Even though the cup handles are plastic (phenolic) and the claim is that they don't get hot, they can still get a little hot. You can still have heat rising from the pan, water, cup, and eggs so you may wish to use a tea towel (or something similar) to hold the cup handles when removing the eggs.
If you've oiled the cups with vegetable oil, then the eggs will easily slide out of the cups when you tip them sideways. If they need help, you can prod the edges with a knife.
It Can Be Hard to Tell When the Eggs Are Poached
Most poacher egg cups are plastic, which is ok, except that plastic is a good insulator so when the top of the poached egg is cooked, the bottom is still raw. The only way to know for sure when the whole egg is properly poached is by periodically removing the lid and poking a knife down the side of the cup to see if it's cooked or not. The risk is that if you leave it too long, you end up with your yoke being too hard.
The Cups Can Melt
We had an egg poacher as described above for years until, one day, it was left unattended on the hob for too long. The water boiled away and the plastic cups melted. Our replacement poacher was identical in every way, except the cups were metal rather than plastic. This proved to be a big bonus.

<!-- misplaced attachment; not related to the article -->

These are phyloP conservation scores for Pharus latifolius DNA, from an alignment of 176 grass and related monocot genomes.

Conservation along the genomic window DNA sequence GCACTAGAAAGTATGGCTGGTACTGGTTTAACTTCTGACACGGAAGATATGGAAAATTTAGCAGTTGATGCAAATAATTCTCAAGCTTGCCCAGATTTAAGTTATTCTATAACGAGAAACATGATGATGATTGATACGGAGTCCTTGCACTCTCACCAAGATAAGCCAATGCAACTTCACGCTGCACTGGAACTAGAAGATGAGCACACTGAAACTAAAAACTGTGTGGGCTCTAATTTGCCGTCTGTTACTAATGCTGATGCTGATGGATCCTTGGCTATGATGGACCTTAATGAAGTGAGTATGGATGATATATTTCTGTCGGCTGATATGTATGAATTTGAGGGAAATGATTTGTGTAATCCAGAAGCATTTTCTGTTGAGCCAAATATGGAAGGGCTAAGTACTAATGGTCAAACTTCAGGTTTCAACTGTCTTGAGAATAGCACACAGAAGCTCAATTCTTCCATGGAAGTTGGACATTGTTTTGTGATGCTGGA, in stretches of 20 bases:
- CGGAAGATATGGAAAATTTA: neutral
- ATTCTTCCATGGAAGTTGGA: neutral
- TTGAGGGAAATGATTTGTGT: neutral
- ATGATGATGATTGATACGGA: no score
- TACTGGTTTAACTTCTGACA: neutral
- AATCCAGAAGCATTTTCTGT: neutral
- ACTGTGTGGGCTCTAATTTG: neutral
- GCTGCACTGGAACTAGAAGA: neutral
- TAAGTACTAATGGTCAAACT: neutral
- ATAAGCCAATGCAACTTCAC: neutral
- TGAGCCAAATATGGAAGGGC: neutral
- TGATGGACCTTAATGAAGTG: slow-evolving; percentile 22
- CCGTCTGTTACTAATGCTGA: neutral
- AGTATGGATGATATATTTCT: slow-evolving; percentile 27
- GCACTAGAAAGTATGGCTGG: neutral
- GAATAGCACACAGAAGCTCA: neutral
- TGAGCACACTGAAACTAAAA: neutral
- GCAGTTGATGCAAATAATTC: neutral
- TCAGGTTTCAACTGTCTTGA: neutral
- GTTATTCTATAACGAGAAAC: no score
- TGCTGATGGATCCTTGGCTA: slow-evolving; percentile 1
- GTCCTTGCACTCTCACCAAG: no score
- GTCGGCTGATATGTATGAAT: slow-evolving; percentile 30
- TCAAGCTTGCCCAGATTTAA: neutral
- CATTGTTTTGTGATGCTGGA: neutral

Its use in principle and practice is identical to that described above, but because the cups were metal rather than plastic, the eggs cooked from the bottom as quickly as they were steamed from the top (with the lid on). This is because metal is a good conductor. So now, as soon as I see that the top is cooked, I know the bottom is too. The whole egg is, thus, properly poached with a nice soft yolk.
Choose an Egg Poacher With Metal Cups
Although egg poachers with plastic cups are good, egg poachers with metal cups are even better. However, finding metal cup egg poachers can be difficult because they are less common and a lot of the descriptions are misleading.
Often, the manufacturer's description will claim that the egg poacher is either steel or aluminium, giving the impression that the cups are metal. But, in fact, it's only the pan that is metal; the cups are plastic.
Therefore, if you're seeking out an egg poacher with metal cups, you'll need to find one where the manufacturer's description specifically states that the cups are metal. Aluminium conducts heat better than steel, but as long as its metal (aluminium or steel) it will do a good job.